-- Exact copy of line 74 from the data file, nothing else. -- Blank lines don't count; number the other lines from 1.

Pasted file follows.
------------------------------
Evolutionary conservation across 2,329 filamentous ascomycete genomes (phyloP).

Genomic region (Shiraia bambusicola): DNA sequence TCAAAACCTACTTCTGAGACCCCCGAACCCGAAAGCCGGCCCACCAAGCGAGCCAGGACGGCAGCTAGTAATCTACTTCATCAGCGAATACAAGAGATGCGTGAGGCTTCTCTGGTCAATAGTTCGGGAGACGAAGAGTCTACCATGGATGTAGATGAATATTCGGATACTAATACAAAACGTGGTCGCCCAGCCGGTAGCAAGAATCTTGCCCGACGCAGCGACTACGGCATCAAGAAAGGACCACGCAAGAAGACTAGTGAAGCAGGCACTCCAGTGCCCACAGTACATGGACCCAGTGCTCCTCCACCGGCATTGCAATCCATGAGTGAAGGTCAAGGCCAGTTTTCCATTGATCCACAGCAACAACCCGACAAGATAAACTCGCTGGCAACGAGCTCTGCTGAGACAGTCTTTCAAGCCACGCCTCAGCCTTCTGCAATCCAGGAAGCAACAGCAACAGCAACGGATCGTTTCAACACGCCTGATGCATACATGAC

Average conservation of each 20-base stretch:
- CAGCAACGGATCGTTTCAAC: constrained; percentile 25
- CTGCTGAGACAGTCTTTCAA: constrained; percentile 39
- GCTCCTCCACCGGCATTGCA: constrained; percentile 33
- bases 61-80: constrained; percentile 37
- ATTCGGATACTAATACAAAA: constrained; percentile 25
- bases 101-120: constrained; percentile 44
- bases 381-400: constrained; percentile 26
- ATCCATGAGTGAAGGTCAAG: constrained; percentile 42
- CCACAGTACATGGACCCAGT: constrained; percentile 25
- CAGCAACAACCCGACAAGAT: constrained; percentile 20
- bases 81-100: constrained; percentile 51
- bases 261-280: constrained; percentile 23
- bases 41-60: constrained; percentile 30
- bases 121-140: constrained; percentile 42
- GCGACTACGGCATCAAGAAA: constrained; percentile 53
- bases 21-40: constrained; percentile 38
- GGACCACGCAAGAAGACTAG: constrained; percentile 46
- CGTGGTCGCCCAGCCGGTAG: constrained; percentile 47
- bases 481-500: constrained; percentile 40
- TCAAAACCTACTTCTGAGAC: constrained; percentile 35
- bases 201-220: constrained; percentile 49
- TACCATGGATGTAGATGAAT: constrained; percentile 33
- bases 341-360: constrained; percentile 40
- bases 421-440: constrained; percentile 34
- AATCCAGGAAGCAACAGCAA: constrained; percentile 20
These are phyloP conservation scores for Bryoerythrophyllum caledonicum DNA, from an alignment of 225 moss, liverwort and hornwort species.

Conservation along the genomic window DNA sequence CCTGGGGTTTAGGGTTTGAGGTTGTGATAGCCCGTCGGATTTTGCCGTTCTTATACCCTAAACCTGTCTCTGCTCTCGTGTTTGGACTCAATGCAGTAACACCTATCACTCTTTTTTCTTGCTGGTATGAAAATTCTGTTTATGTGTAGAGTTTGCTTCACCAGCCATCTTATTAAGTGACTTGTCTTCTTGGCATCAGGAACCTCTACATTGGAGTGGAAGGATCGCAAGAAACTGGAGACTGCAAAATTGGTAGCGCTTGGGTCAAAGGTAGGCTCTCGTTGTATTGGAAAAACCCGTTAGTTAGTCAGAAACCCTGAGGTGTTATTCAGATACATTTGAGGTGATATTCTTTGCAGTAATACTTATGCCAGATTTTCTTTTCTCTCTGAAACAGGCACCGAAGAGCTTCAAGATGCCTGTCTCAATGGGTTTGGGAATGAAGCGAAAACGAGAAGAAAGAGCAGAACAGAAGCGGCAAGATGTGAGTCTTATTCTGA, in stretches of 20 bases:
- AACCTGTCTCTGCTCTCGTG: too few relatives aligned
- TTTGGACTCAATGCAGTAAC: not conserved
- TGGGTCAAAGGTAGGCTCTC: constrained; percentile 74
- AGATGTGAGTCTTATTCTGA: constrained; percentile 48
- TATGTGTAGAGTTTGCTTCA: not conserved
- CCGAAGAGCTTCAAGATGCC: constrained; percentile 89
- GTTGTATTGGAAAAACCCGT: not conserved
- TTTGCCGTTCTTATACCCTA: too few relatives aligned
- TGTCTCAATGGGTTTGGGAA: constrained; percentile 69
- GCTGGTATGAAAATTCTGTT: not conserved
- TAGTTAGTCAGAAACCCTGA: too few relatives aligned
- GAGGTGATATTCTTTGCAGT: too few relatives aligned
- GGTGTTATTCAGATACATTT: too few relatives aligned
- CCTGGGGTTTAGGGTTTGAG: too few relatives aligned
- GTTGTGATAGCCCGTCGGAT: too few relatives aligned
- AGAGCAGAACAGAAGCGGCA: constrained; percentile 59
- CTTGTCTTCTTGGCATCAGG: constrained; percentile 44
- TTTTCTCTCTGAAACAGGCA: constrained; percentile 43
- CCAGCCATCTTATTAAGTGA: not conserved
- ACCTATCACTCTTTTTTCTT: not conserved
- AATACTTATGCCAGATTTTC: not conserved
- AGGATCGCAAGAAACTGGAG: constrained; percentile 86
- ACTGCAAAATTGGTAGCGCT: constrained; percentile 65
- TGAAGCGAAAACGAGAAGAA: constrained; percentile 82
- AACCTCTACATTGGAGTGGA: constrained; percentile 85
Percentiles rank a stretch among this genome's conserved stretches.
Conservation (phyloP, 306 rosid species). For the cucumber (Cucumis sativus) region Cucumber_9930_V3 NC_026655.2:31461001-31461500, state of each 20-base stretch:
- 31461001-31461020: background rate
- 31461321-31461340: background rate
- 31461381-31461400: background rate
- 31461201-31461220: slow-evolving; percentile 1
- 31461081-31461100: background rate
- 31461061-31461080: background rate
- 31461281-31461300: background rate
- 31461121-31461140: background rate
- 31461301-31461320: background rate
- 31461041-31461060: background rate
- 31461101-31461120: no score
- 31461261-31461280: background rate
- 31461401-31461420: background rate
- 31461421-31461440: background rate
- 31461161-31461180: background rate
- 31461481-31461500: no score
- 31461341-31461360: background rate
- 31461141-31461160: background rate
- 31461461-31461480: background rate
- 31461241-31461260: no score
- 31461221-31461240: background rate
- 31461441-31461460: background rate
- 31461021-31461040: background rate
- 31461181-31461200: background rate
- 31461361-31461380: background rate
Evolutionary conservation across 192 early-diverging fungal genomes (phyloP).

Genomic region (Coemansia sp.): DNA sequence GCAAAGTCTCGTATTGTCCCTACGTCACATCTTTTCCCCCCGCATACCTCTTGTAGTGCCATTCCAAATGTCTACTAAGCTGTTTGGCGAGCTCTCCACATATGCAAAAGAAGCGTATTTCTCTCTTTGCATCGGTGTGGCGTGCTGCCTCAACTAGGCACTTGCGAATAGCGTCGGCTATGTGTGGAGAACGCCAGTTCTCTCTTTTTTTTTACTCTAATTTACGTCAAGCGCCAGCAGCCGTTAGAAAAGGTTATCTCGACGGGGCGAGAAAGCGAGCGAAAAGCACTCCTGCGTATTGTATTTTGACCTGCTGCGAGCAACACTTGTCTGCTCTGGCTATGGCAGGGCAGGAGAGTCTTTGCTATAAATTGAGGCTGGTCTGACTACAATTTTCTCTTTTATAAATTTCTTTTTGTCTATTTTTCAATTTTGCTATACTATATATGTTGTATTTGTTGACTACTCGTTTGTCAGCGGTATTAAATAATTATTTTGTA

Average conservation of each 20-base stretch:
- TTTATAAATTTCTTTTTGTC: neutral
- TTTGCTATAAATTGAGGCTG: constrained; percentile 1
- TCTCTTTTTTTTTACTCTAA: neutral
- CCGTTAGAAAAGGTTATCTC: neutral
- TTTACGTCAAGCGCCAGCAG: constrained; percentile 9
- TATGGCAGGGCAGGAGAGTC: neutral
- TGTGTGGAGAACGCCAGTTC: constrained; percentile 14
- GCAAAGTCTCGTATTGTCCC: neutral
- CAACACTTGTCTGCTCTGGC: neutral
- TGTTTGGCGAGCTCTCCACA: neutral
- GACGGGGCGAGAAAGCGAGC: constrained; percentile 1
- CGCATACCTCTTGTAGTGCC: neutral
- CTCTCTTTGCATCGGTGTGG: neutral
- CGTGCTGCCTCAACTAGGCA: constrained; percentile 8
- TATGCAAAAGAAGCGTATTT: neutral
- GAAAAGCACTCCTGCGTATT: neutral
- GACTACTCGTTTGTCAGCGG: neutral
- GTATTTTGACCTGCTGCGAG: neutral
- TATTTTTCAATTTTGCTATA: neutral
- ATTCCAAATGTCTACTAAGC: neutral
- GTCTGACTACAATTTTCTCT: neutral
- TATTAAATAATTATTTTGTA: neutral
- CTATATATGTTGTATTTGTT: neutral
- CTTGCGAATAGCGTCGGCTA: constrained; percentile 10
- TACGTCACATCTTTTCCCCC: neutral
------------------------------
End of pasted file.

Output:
- 31461341-31461360: background rate